The Swiss Post of tomorrow

Swiss Post unveiled its new strategy for the period 2021 to 2024 to the public on 14 May 2020. CEO Roberto Cirillo outlines the new strategy’s goals in an interview.

Alexander Volz

Rich Content Section

CEO Roberto Cirillo.
CEO Roberto Cirillo on Swiss Post’s strategy: “We aim to achieve growth in a targeted way in our traditional core competencies of logistics and communication. These are our strengths and this is where we can make the greatest contribution for Switzerland.”

Roberto Cirillo, you presented Swiss Post’s new strategy to the public today. What’s the thinking behind this strategy?

We’re certain that a dynamic Switzerland needs an equally dynamic postal service. When we look back at the history of Swiss Post – going back over 170 years – it’s clear that Swiss Post has always adapted to social and technological changes. Whether it’s the introduction of Postcheques in 1906 or postcodes in 1964, Swiss Post has always supported the modernization of Switzerland. With our “Swiss Post of tomorrow” strategy, we’re setting a new course to maintain the high quality of our public service over the long term.

Is Swiss Post completely reinventing itself or how would you sum up the strategy in a few words?

No, Swiss Post doesn’t need to reinvent itself as we’re performing extremely well in many respects. This is underlined by the “world’s best postal service” award from the Universal Postal Union. “Swiss Post of tomorrow” is a growth strategy. But we aim to achieve growth in a targeted way in our traditional core competencies of logistics and communication. These are our strengths and this is where we can make the greatest contribution for Switzerland.

Why is Swiss Post seeking to achieve growth? Does Swiss Post have to generate ever-higher profit?

We need to grow to ensure that our profit, which has been declining for a number of years, increases again over the medium term. We also need to generate profit so that we can continue to provide a nationwide universal service without state subsidies in future, and can invest in our development using our own resources. Remaining relevant to the people of Switzerland is important to us. But that means keeping pace with them.

That primarily concerns logistics, but what about the communication market? What role does Swiss Post see itself playing here?

A key raison d’être for Swiss Post is that we deliver information confidentially from sender to recipient. We want to continue to apply this principle in the digital world and are developing solutions for confidential, efficient and secure communication – such as for the healthcare sector or communication with authorities. In the digital world it’s about ensuring we have independent, trustworthy infrastructure in Switzerland. Swiss people’s awareness of the value of digital confidentiality and control over their own data will be much greater over the coming years than it is today.

The postal network is a recurring political issue. Will Swiss Post turn more branches into agencies as part of the new strategy?

We want to stabilize the network of our own branches at around 800 – that’s the figure stipulated to us in the last strategy period – and retain these physical access points. We’re also opening our network up to service companies and authorities. Many companies can practically only be reached digitally today and are finding they lack physical points of contact with their customers. We’ll enable these future partners to engage in personal contact with their customers at our branches moving forward. This will mean our branches in the regions become actual service centers. By strengthening the network in this way, we’ll generate additional revenue, and help to prevent the emergence of service wastelands.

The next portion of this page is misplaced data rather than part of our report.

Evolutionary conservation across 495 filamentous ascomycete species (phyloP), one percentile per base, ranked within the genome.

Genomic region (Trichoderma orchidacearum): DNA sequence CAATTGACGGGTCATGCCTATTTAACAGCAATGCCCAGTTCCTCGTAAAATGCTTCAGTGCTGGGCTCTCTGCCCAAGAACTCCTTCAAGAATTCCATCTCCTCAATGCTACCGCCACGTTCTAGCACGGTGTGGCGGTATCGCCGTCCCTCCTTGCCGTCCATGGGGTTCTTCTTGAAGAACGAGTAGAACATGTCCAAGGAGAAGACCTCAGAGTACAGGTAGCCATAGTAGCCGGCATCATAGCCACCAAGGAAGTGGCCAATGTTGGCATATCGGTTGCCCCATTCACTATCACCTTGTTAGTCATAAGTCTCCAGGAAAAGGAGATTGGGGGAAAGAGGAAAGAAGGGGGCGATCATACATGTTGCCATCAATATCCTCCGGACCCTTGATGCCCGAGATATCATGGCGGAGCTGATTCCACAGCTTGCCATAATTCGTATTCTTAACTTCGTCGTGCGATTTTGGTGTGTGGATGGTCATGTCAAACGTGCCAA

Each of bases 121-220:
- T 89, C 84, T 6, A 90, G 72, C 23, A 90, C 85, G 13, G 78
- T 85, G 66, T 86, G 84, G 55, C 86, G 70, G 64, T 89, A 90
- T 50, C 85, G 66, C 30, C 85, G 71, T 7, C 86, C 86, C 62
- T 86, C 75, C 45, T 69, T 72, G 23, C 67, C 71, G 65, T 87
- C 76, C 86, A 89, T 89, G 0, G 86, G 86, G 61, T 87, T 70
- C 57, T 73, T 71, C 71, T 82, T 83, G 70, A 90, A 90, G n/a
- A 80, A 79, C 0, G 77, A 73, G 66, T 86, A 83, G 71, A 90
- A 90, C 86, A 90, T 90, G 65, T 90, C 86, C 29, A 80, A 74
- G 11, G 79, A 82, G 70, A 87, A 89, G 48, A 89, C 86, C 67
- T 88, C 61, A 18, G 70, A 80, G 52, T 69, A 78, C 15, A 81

When people think of Swiss Post, many think of Postbuses. What role do they play in the new strategy?

With PostBus we aim to remain the leader in road-based public transport. However, mobility should not be promoted at the expense of the environment. That’s why we’re focusing even more on environmental protection and networked mobility solutions. Looking at Swiss Post’s delivery vehicles, we aim to switch to environmentally friendly drive systems across the board as soon as possible, and not just in letter delivery as is the case today. We ’re very aware of our responsibility for the environment and are striving to use fully carbon-neutral shipping solutions.

The keyword is responsibility: the new strategy also involves significant change to Swiss Post’s organizational structure. How will you ensure that it’s not employees who ultimately suffer?

Swiss Post’s organizational structure will be geared to supporting the optimum implementation of the strategy. We’re not planning any job cuts. On the contrary, we will recruit several hundred new employees over the coming years, for example in delivery and IT. Swiss Post aims to become a magnet for IT specialists. The new strategy aims to provide our workforce on the ground with security for the future. Swiss Post wants to remain an attractive employer and provide its workforce with good prospects. The job of mail carrier should remain attractive, particularly as a career requiring training. Plans for closer cooperation on processing will secure jobs by utilizing free capacity in the letter channel in future in the booming parcel channel.

What is your personal goal for Swiss Post?

We’ll have done a good job if people see Swiss Post as powering a modern Switzerland.

written by

Alexander Volz

Communication Specialist

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